Interview: Chris Glass of “The Jungle Book”

Posted on August 29, 2016 at 3:45 pm

Copyright 2016 Disney
Copyright 2016 Disney
One of the most visually striking and just plain beautiful films of the year is Disney’s gorgeous live-action remake of “The Jungle Book.” The man responsible for the look of the film is production designer Christopher Glass, and it was a thrill to get a chance to talk to him about it.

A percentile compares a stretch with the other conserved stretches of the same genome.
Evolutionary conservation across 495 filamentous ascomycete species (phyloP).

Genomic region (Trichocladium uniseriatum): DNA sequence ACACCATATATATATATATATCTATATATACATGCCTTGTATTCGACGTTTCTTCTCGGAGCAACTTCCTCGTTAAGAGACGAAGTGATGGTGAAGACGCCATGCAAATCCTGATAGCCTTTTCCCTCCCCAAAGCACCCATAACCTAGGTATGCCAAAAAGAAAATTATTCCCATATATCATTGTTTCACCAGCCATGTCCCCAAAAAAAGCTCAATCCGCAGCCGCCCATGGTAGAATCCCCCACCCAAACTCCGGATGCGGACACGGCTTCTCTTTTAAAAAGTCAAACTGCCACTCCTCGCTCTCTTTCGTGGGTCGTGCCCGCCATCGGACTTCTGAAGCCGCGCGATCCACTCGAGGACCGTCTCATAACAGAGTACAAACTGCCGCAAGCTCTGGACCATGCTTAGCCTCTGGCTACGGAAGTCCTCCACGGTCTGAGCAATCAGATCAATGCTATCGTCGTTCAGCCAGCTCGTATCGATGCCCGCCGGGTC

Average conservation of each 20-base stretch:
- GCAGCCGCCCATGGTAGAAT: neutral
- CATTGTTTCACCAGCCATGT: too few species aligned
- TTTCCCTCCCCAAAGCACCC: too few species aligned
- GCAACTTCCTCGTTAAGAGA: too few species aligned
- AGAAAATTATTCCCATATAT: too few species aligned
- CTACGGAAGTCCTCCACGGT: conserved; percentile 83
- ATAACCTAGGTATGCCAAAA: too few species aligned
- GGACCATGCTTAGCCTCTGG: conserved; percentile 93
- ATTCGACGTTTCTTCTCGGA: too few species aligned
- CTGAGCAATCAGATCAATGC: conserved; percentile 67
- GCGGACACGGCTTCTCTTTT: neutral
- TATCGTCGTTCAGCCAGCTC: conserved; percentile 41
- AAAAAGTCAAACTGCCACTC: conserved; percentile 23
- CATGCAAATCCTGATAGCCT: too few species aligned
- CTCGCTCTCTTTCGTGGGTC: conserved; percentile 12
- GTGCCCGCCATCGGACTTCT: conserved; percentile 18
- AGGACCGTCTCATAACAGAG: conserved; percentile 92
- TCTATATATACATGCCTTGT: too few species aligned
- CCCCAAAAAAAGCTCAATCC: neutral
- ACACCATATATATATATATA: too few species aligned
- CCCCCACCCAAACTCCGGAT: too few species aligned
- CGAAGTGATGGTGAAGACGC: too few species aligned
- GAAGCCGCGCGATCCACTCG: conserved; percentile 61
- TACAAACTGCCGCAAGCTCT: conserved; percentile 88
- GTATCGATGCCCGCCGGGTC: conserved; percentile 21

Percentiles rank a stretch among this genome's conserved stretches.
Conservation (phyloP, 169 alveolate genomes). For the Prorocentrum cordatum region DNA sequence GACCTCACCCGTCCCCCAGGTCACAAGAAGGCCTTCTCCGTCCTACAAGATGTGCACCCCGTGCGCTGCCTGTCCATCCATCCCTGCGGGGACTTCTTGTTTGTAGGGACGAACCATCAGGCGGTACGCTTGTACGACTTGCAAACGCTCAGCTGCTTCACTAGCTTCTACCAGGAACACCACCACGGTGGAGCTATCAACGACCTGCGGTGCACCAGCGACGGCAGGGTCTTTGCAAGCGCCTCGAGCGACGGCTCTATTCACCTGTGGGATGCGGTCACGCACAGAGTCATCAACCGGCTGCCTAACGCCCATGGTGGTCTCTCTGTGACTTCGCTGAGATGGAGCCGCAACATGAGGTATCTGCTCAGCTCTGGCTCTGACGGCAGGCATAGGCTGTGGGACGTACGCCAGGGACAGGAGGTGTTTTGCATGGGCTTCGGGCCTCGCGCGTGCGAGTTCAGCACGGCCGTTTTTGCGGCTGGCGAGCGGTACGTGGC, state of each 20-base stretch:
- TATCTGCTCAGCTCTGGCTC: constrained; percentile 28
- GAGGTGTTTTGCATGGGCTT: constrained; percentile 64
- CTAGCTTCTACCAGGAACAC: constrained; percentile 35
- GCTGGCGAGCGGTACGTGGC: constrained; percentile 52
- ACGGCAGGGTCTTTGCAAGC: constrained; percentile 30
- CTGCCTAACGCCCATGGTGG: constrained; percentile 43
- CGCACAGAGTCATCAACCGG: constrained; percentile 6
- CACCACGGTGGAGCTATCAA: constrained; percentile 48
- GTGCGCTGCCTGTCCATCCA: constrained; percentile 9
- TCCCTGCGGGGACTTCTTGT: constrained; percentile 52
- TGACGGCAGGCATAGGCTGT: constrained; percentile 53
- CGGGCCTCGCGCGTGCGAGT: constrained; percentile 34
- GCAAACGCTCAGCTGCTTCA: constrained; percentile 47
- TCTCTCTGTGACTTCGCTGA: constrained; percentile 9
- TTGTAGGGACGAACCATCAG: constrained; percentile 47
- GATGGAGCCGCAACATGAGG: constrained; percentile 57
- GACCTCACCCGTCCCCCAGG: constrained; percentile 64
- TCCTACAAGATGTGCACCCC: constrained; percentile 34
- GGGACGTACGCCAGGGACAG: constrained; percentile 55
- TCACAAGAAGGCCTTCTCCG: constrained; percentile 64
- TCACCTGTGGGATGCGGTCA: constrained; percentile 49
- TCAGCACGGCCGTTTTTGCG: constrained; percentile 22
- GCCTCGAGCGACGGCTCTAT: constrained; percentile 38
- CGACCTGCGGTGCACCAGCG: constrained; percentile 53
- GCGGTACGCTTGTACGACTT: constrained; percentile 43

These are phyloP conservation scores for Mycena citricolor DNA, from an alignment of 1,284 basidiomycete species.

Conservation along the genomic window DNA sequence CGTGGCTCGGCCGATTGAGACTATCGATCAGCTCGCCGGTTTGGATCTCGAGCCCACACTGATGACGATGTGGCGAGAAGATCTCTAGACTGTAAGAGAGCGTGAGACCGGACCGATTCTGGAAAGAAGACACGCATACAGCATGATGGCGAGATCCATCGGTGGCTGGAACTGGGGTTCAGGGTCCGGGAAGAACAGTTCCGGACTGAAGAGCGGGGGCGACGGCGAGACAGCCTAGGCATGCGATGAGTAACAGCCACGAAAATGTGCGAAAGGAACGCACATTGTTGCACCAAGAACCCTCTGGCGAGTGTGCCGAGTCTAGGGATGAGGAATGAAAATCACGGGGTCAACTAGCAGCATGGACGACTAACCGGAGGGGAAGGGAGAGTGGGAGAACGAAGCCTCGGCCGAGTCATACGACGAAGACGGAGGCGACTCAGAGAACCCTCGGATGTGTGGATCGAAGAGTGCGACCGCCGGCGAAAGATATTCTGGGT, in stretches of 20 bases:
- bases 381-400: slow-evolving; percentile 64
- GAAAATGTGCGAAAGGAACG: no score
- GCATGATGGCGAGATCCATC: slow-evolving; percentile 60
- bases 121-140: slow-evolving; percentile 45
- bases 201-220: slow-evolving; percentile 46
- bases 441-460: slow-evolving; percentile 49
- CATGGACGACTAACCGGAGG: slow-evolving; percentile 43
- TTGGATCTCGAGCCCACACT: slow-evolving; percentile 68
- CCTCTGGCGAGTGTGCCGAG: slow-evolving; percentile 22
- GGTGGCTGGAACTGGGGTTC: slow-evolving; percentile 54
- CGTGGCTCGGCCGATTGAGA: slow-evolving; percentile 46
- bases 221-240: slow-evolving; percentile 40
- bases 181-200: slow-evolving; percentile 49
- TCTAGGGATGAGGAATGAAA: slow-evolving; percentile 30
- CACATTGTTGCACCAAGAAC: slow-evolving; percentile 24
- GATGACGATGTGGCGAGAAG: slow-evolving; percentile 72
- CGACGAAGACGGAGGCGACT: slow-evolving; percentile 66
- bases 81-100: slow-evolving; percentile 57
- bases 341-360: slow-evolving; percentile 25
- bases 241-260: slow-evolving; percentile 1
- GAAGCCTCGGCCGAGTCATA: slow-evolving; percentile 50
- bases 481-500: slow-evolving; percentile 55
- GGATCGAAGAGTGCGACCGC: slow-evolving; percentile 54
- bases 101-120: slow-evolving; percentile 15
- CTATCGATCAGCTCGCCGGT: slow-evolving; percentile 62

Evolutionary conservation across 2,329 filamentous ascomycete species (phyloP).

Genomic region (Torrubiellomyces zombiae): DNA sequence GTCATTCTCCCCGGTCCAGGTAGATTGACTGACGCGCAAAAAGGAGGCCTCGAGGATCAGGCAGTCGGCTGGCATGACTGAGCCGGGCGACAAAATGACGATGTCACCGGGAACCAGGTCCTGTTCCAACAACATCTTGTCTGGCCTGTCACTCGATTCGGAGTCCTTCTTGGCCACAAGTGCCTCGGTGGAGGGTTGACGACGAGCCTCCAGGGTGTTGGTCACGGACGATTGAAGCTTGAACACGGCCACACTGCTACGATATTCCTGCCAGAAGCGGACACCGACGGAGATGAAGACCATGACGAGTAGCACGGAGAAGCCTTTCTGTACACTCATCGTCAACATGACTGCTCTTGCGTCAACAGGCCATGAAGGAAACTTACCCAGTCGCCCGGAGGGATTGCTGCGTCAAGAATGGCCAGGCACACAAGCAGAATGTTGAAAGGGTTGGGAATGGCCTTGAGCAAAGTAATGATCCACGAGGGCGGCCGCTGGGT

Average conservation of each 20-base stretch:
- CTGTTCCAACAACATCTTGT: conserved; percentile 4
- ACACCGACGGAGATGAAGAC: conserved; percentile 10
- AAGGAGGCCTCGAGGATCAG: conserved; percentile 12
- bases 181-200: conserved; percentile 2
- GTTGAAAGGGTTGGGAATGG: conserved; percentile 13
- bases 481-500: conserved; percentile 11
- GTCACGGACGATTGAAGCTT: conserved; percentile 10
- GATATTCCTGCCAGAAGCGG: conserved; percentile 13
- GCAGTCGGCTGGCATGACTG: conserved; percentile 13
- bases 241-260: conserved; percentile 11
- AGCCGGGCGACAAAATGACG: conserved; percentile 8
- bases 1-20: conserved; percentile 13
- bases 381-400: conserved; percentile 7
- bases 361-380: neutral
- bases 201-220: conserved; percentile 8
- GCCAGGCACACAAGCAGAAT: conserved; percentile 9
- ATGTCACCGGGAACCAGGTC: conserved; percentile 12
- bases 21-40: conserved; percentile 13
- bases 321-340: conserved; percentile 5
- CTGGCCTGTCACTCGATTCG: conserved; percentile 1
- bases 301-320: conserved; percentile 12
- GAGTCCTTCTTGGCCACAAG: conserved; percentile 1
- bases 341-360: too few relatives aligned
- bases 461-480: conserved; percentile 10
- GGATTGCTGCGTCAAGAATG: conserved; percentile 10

“It’s kind of funny,” Glass told me, “because Jon Favreau, Bill Pope, Rob Legato, me, everyone working on the movie, all of us come from the same philosophy where more practical is better. You know we talked about CG movies, movies that were mostly done on the computer and the shortcomings or the strengths, what works and what doesn’t work, and then it’s kind of ironic because we’re making a movie that’s 98 percent computer generated. But I think that is actually good that we all had this healthy skepticism of the technology. Rob Legato is a master of the technology and so is Andy Jones the animator and Adam Valdez and Dan Lemmon. So really what we needed on this movie was kind of that spirit of doing things practically but yet we knew that a lot of it wasn’t going to be practical. But having said that there was a lot of practical stuff but it was all snippets and slices of sets and a prop sometimes like a cow bell would be real, like the stuff around Mowgli inside King Louie’s Temple next to him is real. We had some real fruit on the ground. We threw real fruit out of a fruit launcher when he throws the fruit down on the ground. But there’s some CG. You don’t know where the line begins or ends and that was kind of our intention. Jon wanted to blur the line between reality and what we create in the computer. We wanted to be fooled ourselves.”